Today’s NY Times has a great analysis of the greatly increasing role marriage plays in class inequality in the U.S.
Forty years ago, the top and middle income thirds had virtually identical family patterns: more than 95 percent of households with children in either tier had two parents in the home.
I grew up very near the bottom of that middle income third, but I grew up with both my parents in a house they owned. We moved a lot, because they would buy run-down homes, fix them up in their spare time, and move to another run-down home in a better neighborhood. As a result, I had some pretty good teachers in high school, and I went off to MIT on a needs-based scholarship.
Forty years ago, at MIT, I met my first husband. Ninety-five percent of children in the top two-thirds of the nation economically lived with both their parents then. Five years later, I became a mother, and our son was one of the lucky 95%. Nine years after that, when we had probably reached that upper third of incomes, his father died, and he got to experience the lot of the other 5%, but with a great running start. We owned a house. I had had plenty of support advancing in my professional career and getting more education. And we were entitled to his father’s life insurance and Social Security surviving child benefits, which exceeded what most children of divorced parents received from their living non-custodial parent.
Since then the groups have diverged, according to Mr. Western and Ms. Shollenberger: 88 percent at the top have two parents, but just 71 percent do in the middle.
The article contrasts two mothers who work together:
The secret to their success resides in part in old-fashioned math: strength in numbers. Together, the Faulkners earn nearly three times as much as what Ms. Faulkner earns alone. Their high five-figure income ranks them near the 75th percentile — hardly rich, but better off than nearly three of four families with children.
For Ms. Schairer, the logic works in reverse. Her individual income of $24,500 puts her at the 49th percentile among parents: smack in the middle. But with only one paycheck, her family income falls to the 19th percentile, lagging more than four out of five.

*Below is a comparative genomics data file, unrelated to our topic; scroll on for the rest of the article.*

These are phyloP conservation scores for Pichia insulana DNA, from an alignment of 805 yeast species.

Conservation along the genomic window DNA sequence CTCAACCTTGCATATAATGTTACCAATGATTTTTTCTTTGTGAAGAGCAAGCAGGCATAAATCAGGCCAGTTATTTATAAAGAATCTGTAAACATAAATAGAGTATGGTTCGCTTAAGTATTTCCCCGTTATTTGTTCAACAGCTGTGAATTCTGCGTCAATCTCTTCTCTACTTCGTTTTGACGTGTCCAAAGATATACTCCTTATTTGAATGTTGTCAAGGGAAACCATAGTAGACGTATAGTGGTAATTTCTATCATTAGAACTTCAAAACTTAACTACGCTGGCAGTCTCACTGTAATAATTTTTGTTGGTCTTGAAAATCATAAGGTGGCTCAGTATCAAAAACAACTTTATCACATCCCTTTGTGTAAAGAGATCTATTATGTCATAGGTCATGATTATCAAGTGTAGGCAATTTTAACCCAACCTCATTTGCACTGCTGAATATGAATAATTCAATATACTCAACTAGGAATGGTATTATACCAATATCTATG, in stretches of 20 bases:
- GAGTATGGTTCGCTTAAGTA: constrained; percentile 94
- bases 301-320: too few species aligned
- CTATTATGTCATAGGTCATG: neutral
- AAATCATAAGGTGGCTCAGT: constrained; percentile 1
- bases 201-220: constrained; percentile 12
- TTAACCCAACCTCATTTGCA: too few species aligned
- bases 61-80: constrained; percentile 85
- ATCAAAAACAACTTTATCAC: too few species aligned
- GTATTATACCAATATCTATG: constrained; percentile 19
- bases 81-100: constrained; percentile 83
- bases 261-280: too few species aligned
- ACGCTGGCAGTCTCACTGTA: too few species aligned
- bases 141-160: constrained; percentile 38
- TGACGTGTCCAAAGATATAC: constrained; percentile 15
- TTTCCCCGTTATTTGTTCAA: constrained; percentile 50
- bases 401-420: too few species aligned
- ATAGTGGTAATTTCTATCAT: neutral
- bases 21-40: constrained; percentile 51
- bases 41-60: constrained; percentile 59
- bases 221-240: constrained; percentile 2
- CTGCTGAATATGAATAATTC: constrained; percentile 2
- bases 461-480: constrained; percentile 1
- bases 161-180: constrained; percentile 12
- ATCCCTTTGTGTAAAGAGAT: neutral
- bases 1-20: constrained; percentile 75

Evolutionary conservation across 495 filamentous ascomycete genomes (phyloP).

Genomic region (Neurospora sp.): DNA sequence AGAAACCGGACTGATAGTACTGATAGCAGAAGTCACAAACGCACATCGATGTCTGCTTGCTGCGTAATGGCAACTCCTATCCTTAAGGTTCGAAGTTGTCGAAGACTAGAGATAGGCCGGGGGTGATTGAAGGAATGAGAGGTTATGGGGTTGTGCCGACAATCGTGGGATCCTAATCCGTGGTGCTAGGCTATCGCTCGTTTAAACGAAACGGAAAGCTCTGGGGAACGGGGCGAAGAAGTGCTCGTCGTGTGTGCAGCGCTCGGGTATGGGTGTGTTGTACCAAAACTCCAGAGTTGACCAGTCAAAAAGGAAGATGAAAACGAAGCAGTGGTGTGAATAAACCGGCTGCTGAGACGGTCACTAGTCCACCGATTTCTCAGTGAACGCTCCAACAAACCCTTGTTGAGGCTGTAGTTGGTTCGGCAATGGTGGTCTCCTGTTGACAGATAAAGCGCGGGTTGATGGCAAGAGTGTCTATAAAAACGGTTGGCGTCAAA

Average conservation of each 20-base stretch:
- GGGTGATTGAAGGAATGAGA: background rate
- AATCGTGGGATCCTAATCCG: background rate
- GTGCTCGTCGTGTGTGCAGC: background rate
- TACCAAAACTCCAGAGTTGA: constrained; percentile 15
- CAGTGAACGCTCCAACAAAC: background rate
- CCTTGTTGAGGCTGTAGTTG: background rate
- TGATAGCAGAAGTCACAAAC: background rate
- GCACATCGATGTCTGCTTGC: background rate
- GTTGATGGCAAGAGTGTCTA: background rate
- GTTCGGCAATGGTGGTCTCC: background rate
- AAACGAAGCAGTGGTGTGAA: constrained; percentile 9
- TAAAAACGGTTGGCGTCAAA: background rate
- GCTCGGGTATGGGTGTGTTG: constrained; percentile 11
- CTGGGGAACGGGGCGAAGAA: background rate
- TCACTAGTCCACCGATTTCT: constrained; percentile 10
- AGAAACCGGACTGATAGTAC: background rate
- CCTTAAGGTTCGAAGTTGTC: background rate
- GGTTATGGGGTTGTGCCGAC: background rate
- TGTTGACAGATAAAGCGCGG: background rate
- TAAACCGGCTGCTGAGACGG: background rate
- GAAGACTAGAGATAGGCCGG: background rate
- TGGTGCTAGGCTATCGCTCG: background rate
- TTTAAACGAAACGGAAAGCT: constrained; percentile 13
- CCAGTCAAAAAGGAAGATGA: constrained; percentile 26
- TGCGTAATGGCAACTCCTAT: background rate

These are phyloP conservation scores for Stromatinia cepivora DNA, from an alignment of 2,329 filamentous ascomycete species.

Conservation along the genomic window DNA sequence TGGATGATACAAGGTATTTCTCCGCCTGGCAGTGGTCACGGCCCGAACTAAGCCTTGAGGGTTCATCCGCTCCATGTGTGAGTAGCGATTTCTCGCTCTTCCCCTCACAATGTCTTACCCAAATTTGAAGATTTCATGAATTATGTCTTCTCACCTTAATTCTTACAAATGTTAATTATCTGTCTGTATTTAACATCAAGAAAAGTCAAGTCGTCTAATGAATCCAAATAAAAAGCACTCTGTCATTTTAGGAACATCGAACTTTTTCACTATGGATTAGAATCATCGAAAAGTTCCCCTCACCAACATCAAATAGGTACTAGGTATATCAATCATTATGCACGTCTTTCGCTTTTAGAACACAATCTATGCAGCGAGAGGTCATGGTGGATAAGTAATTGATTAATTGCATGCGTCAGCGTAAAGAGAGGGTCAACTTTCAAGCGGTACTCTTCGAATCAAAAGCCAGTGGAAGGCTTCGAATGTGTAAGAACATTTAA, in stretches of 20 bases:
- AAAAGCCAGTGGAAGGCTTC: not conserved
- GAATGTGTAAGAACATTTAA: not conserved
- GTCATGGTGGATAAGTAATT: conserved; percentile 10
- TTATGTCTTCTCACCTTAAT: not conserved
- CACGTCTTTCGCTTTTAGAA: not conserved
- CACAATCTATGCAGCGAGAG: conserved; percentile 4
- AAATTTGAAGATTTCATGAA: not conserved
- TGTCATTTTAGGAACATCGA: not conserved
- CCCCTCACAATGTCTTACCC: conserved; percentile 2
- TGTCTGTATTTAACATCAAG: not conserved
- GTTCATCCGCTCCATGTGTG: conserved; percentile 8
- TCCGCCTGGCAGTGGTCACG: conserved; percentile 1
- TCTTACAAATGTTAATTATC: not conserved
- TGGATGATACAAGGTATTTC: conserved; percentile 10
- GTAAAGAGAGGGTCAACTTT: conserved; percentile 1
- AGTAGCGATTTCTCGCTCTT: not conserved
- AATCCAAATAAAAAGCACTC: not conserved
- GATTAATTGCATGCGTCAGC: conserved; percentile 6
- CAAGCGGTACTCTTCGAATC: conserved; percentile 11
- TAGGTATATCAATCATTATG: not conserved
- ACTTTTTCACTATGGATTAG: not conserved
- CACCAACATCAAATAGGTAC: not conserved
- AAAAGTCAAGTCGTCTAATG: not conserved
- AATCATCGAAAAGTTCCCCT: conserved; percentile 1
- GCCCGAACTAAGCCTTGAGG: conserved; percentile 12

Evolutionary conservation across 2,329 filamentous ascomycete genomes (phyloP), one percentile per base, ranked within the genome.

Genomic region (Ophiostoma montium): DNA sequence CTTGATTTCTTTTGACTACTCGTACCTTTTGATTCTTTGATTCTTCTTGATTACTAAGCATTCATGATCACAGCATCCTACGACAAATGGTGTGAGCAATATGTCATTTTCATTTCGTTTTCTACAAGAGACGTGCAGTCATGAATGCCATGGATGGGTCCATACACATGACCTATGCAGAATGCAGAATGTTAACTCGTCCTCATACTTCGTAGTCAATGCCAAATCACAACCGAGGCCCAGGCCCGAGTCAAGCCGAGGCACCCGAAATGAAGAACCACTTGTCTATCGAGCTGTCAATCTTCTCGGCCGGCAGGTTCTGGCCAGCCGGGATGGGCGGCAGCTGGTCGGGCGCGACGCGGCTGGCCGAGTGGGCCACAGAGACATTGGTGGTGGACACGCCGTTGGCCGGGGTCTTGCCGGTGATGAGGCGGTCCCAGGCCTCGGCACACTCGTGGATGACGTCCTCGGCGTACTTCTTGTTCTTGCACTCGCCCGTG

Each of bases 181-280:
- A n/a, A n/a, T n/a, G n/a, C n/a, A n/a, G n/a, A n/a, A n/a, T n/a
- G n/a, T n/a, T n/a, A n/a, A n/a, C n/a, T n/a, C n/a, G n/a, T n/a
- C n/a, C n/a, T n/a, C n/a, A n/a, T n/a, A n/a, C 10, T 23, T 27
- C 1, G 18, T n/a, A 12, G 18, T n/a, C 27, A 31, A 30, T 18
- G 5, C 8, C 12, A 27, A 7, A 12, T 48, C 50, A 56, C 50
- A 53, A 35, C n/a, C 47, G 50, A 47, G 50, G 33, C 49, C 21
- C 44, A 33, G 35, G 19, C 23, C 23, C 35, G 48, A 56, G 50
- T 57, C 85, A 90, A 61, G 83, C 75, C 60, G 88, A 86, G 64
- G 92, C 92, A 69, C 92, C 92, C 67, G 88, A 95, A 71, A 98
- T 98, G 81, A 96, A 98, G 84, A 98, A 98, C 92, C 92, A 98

And it’s not just money. It’s time. When my husband died, I had to work harder to deal with the income loss. At the same time, our son needed twice as much of my time for attending baseball games and school events, and household chores needed twice as much, too.
It’s wisdom, too. Without a second adult watching his back, our son was stuck with my best guess about how to handle every situation that arose. And with my time-pressed, sleep-deprived temper. And with my need for intelligent conversation about something other than my job.
And it’s character strengths: creativity, kindness, gratitude, leadership, courage, etc. We all excel in four or five. With two parents, a child gets first-hand training from a master in up to ten different strengths.
How did Ms. Schairer end up a single mom? She got pregnant in college.
Abortion crossed her mind, but her boyfriend…said they should start a family. They agreed that marriage should wait until they could afford a big reception and a long gown.
If you have kids, you probably know how long that will take.
Their odds were not particularly good: nearly half the unmarried parents living together at a child’s birth split up within five years, according to Child Trends.
Should she have married him when they were pregnant with the first of their three children? Probably not. He did not turn out to be very responsible or good with kids. And I am guessing she could tell this before they ever had sex together, and certainly before they conceived their second and third kids.
But please, let us get the word out to our current crop of high school and college students that marriage matters to your kids’ future chances. Date as if you’re choosing someone to turn 60 with. Protect your future kids against single parenthood. And if you did not observe how to sustain a great marriage during your childhood, learn how now. Fight the rising inequality among America’s children.